Why The Twins' Byron Buxton Is The Best Player in the Minor Leagues
The Minnesota Twins have not won a playoff game since 2004, but help is on the horizon in the person of 19-year-old outfielder Byron Buxton.
Once-in-a-generation help, that is.
After winning the state championship as a senior at Appling County High School, Buxton became the second overall pick for the Twins and the team should reap the benefits for years to come.
Ranked as Baseball America's No. 1 prospect before the 2012 MLB Draft, Buxton has managed to exceed even the highest expectations during his first full season in the minors.
Early in his career, Buxton has shown that he’s competing for batting titles, having one of the highest on-base percentages in the game, hitting 20 to 25 home runs, stealing 50 bases and doing it all while playing Gold Glove defense in center field.
If that's not a unique prospect, then I don't know what is.
Only 73 games into the season, Buxton his batting .340 with 16 doubles, 10 triples and eight home runs. Perhaps an even more amazing stat is that he has walked 45 times to along with just 61 strikeouts, special numbers for a 19-year old in his first full season of minor league ball. Couple this with his 33 steals and amazing center field defense and you have one heck of a prospect.
Video of minor league players is difficult to find, but Buxton did make waves earlier this season when the catch shown below made rounds across the Internet. Note not only the difficulty of the actual catch, but also the fact that he makes it near the 407 foot sign in left-center field.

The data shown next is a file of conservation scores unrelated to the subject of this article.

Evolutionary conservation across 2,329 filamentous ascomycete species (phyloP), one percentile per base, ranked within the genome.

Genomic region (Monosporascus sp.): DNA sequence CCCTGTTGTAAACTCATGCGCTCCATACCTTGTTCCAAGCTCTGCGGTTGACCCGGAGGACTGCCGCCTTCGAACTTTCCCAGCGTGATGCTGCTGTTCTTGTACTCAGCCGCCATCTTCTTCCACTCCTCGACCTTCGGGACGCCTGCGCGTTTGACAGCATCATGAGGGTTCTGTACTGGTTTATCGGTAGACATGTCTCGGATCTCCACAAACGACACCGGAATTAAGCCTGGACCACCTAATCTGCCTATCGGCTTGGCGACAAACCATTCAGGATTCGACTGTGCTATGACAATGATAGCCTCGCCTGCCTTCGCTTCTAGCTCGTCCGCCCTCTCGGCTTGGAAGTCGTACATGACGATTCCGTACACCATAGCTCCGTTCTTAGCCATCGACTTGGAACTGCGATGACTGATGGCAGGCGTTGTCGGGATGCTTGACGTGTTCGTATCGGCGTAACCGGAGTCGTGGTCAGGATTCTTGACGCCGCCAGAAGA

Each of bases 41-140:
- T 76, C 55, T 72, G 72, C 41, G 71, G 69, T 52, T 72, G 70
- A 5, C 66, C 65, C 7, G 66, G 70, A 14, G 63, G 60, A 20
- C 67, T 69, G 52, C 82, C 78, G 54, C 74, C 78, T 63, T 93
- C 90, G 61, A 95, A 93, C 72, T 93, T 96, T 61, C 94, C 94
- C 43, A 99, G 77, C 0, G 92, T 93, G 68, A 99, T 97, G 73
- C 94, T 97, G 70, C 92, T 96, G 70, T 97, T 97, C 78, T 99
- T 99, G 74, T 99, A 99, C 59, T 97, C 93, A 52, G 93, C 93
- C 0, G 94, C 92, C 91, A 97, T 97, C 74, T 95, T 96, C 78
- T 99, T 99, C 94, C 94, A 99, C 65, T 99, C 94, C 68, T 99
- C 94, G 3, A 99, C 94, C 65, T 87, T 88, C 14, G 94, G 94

Evidence of his speed can also be found by skipping to the 3:48 mark in the video below. Buxton hits a routine groundball to third and turns it into an infield single. He takes long strides and you can see why scouts have consistently clocked him at a well-above average four seconds from home to first.
If speed and defense don’t tickle your fancy, then walk-off grand slams surely must. In the following clip from May 16 of this season, Buxton hits a no doubter to left to lift his team to a one-run victory in the bottom of the ninth.
Last season Bryce Harper and Mike Trout were hailed as two of the best young players the game had ever seen and Buxton has a chance to have every bit of the impact that those two young studs had.
Comparing Buxton to Harper is difficult since Harper's power is off the charts and he made the big leagues at Buxton's current age.
There is, however, an apt comparison to be made between Trout and the Twins' young center fielder.
Just as Trout did as a young outfielder in the minors, Buxton has received universal future 60 and above grades for all five of the major tools (on the 20-80 scouting scale).
At this stage in their careers, Buxton may even be more advanced, as many scouts are more impressed by his hitting approach. By all accounts, too, Buxton has a better arm. (one that he used to strike out 18 batters in his high school championship game.)
Other top prospects in the minor leagues include the Cardinals' Oscar Taveras, the Red Sox's Xander Bogaerts and top pitching prospect Taijuan Walker of the Mariners, but none of these players possess Buxton's combination of present and future skills.
Naysayers may point out that there have been dozens of alleged future stars in the minor leagues that never panned out in the majors, but what separates Buxton from them is his work ethic.
Since he's only in class High A now, (unfortunately) we likely won't see Buxton until the 2014 season at the earliest.
When he does make his debut, though, it will be the beginning of what will surely be a storied big league career.
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